Top 5 green building trends for 2020
February 05, 2020
There are more than 500 certified green buildings in South Africa and this number keeps going up. The rands and sense of building green is becoming better understood by clients and an ever-growing number of services and products keep up with the demands of the green value chain. These are the green shoots of the sustainable building sector that we expect will mature into trends during 2020.
What is more sustainable, building a new building from scratch or retrofitting an existing one? It’s often said that the greenest building has already been built and the pre-existing structure allows for a quicker final delivery, significant embodied energy savings, and obliges lightweight construction and alternative building methods which in turn requires creative solutions and so upskills workforce. This also future-proofs the building and makes it more profitable. In South Africa we will see more retrofitting across the sector in well-placed commercial buildings being converted to penthouse apartments and luxury hotels, or industrial warehousing being modified into affordable housing, says sustainability consultant Mathew Streatfield of HereToday.
Starting at Net Zero
Net Zero is a GBCSA term for certification awarded to building projects that have no impact on the environment in either water, carbon (energy), or waste. Today firms serious about their contribution towards global warming are starting to take Net Zero as a base requirement for compliance. Companies will become more ambitious with the targets they set for themselves and the types of buildings they create as it reflects their commitment both as private individuals and corporate citizens to our blue planet, says Kevin James of GCX.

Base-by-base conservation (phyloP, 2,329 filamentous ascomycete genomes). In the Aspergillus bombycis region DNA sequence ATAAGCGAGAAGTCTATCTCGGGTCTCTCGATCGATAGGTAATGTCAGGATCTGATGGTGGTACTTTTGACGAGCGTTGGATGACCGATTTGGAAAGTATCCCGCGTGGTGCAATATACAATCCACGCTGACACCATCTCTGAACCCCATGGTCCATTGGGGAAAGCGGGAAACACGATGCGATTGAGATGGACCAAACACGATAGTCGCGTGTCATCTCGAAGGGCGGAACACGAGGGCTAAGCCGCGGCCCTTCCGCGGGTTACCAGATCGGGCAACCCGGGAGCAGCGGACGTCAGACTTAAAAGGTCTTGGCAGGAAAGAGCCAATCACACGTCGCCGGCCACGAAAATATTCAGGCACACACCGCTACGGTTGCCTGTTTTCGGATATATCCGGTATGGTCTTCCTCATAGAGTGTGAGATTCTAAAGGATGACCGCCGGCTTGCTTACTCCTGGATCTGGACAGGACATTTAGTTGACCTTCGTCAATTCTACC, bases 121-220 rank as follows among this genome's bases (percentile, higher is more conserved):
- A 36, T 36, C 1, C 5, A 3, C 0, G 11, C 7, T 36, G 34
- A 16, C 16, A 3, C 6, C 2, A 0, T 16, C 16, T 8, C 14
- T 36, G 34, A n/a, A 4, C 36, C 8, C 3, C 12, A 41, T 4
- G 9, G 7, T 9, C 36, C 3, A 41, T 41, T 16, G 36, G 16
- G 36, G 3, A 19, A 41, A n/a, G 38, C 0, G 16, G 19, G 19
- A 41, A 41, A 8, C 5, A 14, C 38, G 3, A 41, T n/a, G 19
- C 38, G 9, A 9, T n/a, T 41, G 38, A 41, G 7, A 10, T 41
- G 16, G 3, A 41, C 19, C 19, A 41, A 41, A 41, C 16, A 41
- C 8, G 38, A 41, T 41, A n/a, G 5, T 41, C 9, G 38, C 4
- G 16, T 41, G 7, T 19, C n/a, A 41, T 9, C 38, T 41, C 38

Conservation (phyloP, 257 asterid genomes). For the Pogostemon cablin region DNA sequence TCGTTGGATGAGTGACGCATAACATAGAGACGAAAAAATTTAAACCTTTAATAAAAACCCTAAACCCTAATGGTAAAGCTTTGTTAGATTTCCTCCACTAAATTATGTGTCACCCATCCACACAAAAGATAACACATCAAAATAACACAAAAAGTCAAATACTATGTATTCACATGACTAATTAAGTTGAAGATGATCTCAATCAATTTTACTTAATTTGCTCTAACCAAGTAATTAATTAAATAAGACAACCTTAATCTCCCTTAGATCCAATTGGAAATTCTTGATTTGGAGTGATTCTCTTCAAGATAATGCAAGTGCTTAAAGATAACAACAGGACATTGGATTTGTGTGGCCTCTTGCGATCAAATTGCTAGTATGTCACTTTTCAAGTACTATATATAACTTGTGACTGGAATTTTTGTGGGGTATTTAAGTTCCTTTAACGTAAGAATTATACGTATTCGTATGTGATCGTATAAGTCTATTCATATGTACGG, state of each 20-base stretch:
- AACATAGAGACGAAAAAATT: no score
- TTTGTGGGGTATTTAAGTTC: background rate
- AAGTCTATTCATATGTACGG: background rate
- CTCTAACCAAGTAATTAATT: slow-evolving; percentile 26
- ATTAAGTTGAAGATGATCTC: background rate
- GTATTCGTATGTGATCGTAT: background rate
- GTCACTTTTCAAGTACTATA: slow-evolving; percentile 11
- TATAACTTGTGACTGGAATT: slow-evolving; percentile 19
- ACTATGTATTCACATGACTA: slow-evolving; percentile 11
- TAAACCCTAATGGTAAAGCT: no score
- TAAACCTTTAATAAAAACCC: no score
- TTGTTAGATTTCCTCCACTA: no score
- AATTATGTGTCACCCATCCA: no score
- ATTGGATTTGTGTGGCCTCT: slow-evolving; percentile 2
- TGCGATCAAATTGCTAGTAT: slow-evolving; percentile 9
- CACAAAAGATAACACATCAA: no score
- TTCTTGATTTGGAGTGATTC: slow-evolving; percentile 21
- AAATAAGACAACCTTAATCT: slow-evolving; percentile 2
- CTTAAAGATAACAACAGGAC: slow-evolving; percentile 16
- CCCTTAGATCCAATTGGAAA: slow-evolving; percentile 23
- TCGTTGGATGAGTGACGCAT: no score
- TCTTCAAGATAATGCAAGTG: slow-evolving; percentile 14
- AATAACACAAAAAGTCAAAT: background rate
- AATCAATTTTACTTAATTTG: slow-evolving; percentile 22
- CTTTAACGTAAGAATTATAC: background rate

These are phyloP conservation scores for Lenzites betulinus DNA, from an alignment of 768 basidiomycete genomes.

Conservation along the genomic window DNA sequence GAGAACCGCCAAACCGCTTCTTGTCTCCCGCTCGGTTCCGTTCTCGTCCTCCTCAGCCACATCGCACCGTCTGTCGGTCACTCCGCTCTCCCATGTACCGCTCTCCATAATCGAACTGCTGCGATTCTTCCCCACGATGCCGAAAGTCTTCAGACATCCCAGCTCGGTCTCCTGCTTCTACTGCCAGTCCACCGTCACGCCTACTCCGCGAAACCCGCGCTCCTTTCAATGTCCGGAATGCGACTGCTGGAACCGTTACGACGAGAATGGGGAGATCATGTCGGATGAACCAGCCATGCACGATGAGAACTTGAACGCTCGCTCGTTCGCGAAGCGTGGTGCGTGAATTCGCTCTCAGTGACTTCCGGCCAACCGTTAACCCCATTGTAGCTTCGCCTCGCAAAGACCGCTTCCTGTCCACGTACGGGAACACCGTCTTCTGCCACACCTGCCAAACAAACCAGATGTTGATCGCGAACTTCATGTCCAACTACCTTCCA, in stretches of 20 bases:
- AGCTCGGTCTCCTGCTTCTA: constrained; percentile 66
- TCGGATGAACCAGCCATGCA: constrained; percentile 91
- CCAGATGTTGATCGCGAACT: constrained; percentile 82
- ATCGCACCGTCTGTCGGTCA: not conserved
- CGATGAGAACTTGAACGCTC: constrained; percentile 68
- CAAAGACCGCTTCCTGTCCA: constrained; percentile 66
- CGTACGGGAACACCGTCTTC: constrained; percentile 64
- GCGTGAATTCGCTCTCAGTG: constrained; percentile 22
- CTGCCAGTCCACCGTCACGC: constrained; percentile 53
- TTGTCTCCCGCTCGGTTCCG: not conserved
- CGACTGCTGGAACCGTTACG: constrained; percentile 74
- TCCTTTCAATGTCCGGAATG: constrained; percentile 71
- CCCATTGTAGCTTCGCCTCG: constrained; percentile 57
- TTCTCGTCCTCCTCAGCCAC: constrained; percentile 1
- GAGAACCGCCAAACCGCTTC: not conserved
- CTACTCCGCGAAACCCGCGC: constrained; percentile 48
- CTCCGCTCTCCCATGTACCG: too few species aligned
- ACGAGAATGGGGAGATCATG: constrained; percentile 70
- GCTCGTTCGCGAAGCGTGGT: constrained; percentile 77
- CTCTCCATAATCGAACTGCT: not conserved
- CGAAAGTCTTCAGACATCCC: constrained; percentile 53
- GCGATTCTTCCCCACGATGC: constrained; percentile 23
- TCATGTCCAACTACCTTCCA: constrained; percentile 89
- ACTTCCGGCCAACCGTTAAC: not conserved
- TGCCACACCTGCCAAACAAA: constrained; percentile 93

Can you imagine a building that takes Net Zero a step further? Buildings are being operated, built and planned that not only use less water and energy than they can generate, but create natural environments for local ecosystems to thrive, filter the air and nearby water courses from pollution, and take advantage of opportunities for a broader socio-economic impact in the construction and operation phases.
Healthier air inside tighter envelopes
A tight building envelope restricts or controls how air is admitted into the building. Innovations in the design and materials of exterior walls, nearby outdoors landscaping using mature trees, green walls or roofs are used to tighten this envelope while taking the load off HVAC systems which ensure healthy and comfortable working and living environments. Material choices in furniture, paints, carpeting and finishes become increasingly important in this tight environment so those which exude toxic chemicals into the air are minimised. Appropriate building envelope design in response to orientation, end-user needs and environmental
context allows for the introduction of passive design innovations such as sun shading, thermal mass storage and potentially even natural ventilation based on prevailing wind conditions further reducing the HVAC load.
As the world wakes up to the urgency of climate change, coupled with a tough economic environment, South Africa’s building and construction sector will increasingly receive briefs that require better resource efficiency and savings. The Green Building Council South Africa offers various accreditation courses for professionals at every stage of their career. Benefits extend beyond the expertise and wisdom imparted to exposure to its member base through events and discussion groups. Ask how having yourself or your team accredited by the GBCSA is in your best interest: email@example.com.